With North Carolina in the heart of hurricane season, and Hurricane Maria bringing flooding to the coast this week, what does the state do to prepare for flooding before the hurricanes even form down south?
David Key, a division manager with ESP Associates, works with state Emergency Management and the Federal Emergency Management Agency (FEMA) to map out floodplains across the state, and even track flooding in real time during extreme weather.
The state flood mapping system, which is open to the public, is called FIMAN, or the Flood Inundation and Mapping Alert Network.
“We’ve all seen in the past, and especially even last fall with Hurricane Matthew, the wind is bad, the storm surge is bad, but North Carolina is prone to having storms stall over our eastern counties and even our western counties, the storms come in from the gulf, and drop a lot of rain over a short period of time which can cause devastating flooding like we saw in late October of last year,” Key said. “North Carolina Emergency Management has, in my opinion, one of the most robust flood warning and flood mapping programs in the nation. Its an award winning site that they’ve ben working on for the past I’d say maybe 10 years and it has had a major overhaul in the last couple years.”
FIMAN is useful for Emergency Management in the state because it can help assist the state in deciding where to direct needed resources but also for private citizens who have to travel during flooding to find out where there is likely to be high water.
“It’s a public site that is open to the public and to planners and to emergency management officials and it provides not only information about the rivers and how high they are but it also provides real time flood inundation mapping for selected areas and estimates of the impacts coupled with forecasted information every six hours for 72 hours ahead of the time that the information is viewed.”
Key said that FIMAN also works to improve the way the public understands flood information, saying that in the past the public has not been given easily digestible information, reducing its use to them.
“Historically flood information has been conveyed to the public in terms that it is hard for them to understand, you may see nationwide stories where they talk about a certain river site or river gauge as they call it, is going to peak four feet above flood stage,” he said. “Well most people don’t understand what flood stage is and they definitely don’t understand what four feet above flood stage is and the beautiful thing about North Carolina’s FIMAN system is it shows users on the site how far the floodplain will extend beyond the river, where the roads will be closed, what buildings will be impacted, and it shows you on a map.”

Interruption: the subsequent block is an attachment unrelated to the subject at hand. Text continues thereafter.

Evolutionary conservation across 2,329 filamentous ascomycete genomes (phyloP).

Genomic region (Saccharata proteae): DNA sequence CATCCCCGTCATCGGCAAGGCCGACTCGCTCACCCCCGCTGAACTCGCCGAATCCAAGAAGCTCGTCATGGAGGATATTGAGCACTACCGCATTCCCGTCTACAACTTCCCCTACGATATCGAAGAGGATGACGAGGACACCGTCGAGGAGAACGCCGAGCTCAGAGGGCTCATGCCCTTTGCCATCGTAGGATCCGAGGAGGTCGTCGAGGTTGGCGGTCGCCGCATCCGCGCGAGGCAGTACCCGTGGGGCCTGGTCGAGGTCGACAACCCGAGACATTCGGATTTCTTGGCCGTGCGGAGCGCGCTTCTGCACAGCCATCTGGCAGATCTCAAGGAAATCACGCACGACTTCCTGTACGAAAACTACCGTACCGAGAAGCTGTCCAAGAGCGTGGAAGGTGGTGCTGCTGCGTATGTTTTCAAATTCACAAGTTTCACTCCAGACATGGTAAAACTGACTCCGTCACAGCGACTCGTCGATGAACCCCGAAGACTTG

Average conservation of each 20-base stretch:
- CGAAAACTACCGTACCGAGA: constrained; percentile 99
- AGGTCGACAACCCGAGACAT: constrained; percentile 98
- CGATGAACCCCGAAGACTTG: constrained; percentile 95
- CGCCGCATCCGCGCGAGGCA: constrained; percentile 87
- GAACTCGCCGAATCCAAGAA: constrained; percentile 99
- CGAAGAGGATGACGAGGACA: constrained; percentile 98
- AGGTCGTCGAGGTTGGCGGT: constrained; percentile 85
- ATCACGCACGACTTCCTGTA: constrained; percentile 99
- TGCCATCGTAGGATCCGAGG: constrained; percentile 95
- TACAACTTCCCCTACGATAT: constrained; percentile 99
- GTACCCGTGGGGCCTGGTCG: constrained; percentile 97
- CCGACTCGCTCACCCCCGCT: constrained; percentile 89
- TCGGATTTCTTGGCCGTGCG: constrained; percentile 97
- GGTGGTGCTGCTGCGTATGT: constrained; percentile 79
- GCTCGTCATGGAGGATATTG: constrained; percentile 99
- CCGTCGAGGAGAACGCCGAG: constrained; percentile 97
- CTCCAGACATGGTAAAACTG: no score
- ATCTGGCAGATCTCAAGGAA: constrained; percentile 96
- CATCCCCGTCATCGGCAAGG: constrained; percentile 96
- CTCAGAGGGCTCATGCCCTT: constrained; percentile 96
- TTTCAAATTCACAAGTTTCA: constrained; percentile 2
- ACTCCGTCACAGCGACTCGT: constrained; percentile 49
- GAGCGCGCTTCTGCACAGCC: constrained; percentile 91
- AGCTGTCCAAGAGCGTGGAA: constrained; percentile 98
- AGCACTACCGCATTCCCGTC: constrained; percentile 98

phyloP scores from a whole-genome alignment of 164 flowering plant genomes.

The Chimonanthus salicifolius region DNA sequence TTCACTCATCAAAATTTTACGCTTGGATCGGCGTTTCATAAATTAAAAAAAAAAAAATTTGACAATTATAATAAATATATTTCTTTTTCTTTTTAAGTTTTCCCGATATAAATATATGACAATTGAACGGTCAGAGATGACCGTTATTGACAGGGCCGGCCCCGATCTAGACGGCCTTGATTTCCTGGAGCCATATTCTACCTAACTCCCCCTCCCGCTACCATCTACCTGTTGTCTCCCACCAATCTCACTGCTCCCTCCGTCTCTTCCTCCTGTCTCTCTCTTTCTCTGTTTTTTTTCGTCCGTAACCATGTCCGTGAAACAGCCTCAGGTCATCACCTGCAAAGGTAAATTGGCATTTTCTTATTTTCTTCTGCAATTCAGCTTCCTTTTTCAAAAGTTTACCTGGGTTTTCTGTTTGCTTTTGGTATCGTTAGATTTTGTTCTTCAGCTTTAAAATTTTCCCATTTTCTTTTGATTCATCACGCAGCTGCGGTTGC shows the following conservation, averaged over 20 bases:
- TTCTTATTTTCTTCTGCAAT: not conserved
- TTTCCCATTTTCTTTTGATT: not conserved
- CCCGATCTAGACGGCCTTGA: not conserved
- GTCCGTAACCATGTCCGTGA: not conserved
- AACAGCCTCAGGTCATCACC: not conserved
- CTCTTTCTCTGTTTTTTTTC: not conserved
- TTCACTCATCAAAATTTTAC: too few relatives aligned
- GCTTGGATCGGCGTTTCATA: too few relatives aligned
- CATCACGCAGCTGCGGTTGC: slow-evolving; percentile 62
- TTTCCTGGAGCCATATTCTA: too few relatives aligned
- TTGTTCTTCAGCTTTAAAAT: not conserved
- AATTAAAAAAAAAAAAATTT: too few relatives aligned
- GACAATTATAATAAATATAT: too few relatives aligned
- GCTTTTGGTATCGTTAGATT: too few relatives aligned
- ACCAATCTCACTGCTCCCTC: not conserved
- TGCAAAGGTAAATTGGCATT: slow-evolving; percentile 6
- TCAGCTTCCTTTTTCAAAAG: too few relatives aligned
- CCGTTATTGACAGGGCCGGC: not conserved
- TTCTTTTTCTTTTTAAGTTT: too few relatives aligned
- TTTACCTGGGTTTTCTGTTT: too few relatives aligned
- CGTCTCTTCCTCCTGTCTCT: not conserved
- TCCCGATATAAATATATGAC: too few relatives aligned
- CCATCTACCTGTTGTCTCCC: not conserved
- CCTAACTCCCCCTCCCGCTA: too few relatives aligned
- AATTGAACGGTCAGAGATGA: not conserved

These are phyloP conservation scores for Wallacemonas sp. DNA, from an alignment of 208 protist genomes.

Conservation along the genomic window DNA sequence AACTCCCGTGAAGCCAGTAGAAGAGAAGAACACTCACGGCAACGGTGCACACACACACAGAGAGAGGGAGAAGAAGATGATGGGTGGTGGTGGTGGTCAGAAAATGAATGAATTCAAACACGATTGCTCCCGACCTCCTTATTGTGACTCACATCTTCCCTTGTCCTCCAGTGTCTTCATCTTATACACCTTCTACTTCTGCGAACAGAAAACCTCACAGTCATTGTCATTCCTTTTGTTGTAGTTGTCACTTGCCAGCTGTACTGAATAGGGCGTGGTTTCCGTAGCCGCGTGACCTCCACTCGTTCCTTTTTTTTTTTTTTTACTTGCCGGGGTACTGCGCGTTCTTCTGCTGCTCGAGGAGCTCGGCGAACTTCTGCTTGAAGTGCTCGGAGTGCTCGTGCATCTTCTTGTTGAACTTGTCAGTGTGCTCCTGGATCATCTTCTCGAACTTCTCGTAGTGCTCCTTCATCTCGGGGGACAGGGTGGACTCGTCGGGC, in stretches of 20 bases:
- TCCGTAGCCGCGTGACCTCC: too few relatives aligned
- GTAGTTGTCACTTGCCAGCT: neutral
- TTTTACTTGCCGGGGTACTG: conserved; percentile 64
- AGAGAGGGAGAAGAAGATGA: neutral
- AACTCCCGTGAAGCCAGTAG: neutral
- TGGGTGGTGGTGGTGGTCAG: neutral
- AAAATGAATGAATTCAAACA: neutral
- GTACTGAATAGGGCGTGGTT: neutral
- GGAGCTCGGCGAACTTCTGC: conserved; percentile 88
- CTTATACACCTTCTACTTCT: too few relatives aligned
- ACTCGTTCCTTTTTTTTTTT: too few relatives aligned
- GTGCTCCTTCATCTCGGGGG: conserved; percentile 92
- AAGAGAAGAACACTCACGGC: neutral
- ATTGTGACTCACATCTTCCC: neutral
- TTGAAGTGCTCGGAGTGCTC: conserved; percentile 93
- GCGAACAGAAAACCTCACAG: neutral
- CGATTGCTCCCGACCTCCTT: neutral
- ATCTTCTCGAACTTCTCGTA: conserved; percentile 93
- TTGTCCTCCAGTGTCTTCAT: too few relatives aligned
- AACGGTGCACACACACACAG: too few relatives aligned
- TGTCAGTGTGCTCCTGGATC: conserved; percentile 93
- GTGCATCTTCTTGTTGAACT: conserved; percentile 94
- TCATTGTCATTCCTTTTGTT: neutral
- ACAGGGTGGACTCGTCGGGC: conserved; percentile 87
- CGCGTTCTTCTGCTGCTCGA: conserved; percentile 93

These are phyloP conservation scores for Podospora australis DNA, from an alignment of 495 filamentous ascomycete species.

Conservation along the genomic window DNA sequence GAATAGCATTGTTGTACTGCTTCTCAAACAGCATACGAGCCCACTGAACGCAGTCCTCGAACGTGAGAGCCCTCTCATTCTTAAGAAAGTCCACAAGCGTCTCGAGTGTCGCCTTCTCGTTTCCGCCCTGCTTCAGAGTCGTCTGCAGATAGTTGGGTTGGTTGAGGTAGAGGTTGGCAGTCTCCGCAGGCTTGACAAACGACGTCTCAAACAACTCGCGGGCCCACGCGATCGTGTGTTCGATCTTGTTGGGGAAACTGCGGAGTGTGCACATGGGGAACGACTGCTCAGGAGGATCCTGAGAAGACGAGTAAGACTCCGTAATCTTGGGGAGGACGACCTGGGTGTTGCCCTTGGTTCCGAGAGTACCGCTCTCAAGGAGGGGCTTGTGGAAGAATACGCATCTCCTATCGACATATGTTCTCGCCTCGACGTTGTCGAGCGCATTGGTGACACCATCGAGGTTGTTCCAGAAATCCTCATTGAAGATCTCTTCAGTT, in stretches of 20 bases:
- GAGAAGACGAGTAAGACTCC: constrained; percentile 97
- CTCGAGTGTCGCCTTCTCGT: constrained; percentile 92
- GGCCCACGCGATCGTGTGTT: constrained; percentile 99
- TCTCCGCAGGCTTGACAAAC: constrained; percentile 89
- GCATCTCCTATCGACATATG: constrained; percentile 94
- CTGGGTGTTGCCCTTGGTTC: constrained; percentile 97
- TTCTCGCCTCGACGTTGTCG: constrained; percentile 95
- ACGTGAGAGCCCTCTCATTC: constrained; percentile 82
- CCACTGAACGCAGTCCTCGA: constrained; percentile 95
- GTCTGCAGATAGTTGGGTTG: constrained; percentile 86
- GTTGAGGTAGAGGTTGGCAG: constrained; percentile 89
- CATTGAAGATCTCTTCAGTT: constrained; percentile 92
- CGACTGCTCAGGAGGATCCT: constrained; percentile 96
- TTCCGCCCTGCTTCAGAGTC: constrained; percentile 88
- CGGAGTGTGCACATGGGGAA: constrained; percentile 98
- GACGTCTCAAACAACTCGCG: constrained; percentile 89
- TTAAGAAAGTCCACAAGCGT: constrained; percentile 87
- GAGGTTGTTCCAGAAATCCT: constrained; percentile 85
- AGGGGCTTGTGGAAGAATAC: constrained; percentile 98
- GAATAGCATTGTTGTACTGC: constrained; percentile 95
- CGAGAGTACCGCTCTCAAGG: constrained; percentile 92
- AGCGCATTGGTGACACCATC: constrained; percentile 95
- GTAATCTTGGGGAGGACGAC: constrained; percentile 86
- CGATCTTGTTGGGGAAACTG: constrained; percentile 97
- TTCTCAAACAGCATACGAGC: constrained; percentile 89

Key said that the software can be used to show if your house is in danger or, in the age of smartphones, if you are in danger wherever you happen to be when the severe weather comes.
“So you can find out if your house will be affected or if you are in harms way,” Key said. “Just communicating to someone that a river is going to peak four feet above flood stage really doesn’t give them the information they need to take action and that’s the beautiful thing abut some of the technology that is in the FIMAN system, it shows where it is now and where the flood waters are going.”
Key said that the FIMAN system was used very successfully last October when Hurricane Matthew caused massive flooding in the state that is still having lasting effects in the eastern part of our state.
“It was used during Matthew, it was well received during Matthew in the NC Emergency Operations Center, sometimes referred to as the EOC,” Key said. “Real time during the disaster to know where to direct responders, to know what to alert the public to is valuable; local media picked up the website to show people where the flooding was.”
Key shared these comments in an interview on the What Matters in North Carolina podcast found here.